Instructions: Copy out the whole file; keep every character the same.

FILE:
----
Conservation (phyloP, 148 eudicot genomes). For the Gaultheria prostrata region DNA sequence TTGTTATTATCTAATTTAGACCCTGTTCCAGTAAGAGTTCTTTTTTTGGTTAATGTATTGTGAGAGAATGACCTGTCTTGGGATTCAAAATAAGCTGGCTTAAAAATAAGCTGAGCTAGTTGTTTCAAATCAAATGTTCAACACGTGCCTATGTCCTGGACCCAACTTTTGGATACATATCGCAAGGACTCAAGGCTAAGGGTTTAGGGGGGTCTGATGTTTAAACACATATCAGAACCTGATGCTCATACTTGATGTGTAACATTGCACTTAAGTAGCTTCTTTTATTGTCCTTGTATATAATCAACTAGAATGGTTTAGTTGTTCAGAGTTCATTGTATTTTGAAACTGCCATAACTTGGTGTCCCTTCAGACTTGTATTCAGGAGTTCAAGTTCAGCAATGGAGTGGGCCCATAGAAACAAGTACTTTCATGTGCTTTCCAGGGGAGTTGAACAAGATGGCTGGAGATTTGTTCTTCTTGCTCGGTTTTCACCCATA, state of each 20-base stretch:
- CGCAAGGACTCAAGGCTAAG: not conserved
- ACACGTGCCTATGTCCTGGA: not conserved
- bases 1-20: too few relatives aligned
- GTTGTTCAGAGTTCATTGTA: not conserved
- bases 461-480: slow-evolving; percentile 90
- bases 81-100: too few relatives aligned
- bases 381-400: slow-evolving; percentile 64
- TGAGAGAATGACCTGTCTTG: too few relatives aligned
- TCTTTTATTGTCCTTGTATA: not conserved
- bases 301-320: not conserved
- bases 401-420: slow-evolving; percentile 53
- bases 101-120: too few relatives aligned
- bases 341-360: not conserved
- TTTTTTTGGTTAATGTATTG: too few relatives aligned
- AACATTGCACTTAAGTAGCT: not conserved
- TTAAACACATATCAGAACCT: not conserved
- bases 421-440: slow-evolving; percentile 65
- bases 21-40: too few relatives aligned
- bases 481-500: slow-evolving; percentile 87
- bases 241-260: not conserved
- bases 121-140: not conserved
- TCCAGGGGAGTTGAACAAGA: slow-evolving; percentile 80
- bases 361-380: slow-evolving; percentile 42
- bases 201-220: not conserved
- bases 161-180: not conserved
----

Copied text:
Conservation (phyloP, 148 eudicot genomes). For the Gaultheria prostrata region DNA sequence TTGTTATTATCTAATTTAGACCCTGTTCCAGTAAGAGTTCTTTTTTTGGTTAATGTATTGTGAGAGAATGACCTGTCTTGGGATTCAAAATAAGCTGGCTTAAAAATAAGCTGAGCTAGTTGTTTCAAATCAAATGTTCAACACGTGCCTATGTCCTGGACCCAACTTTTGGATACATATCGCAAGGACTCAAGGCTAAGGGTTTAGGGGGGTCTGATGTTTAAACACATATCAGAACCTGATGCTCATACTTGATGTGTAACATTGCACTTAAGTAGCTTCTTTTATTGTCCTTGTATATAATCAACTAGAATGGTTTAGTTGTTCAGAGTTCATTGTATTTTGAAACTGCCATAACTTGGTGTCCCTTCAGACTTGTATTCAGGAGTTCAAGTTCAGCAATGGAGTGGGCCCATAGAAACAAGTACTTTCATGTGCTTTCCAGGGGAGTTGAACAAGATGGCTGGAGATTTGTTCTTCTTGCTCGGTTTTCACCCATA, state of each 20-base stretch:
- CGCAAGGACTCAAGGCTAAG: not conserved
- ACACGTGCCTATGTCCTGGA: not conserved
- bases 1-20: too few relatives aligned
- GTTGTTCAGAGTTCATTGTA: not conserved
- bases 461-480: slow-evolving; percentile 90
- bases 81-100: too few relatives aligned
- bases 381-400: slow-evolving; percentile 64
- TGAGAGAATGACCTGTCTTG: too few relatives aligned
- TCTTTTATTGTCCTTGTATA: not conserved
- bases 301-320: not conserved
- bases 401-420: slow-evolving; percentile 53
- bases 101-120: too few relatives aligned
- bases 341-360: not conserved
- TTTTTTTGGTTAATGTATTG: too few relatives aligned
- AACATTGCACTTAAGTAGCT: not conserved
- TTAAACACATATCAGAACCT: not conserved
- bases 421-440: slow-evolving; percentile 65
- bases 21-40: too few relatives aligned
- bases 481-500: slow-evolving; percentile 87
- bases 241-260: not conserved
- bases 121-140: not conserved
- TCCAGGGGAGTTGAACAAGA: slow-evolving; percentile 80
- bases 361-380: slow-evolving; percentile 42
- bases 201-220: not conserved
- bases 161-180: not conserved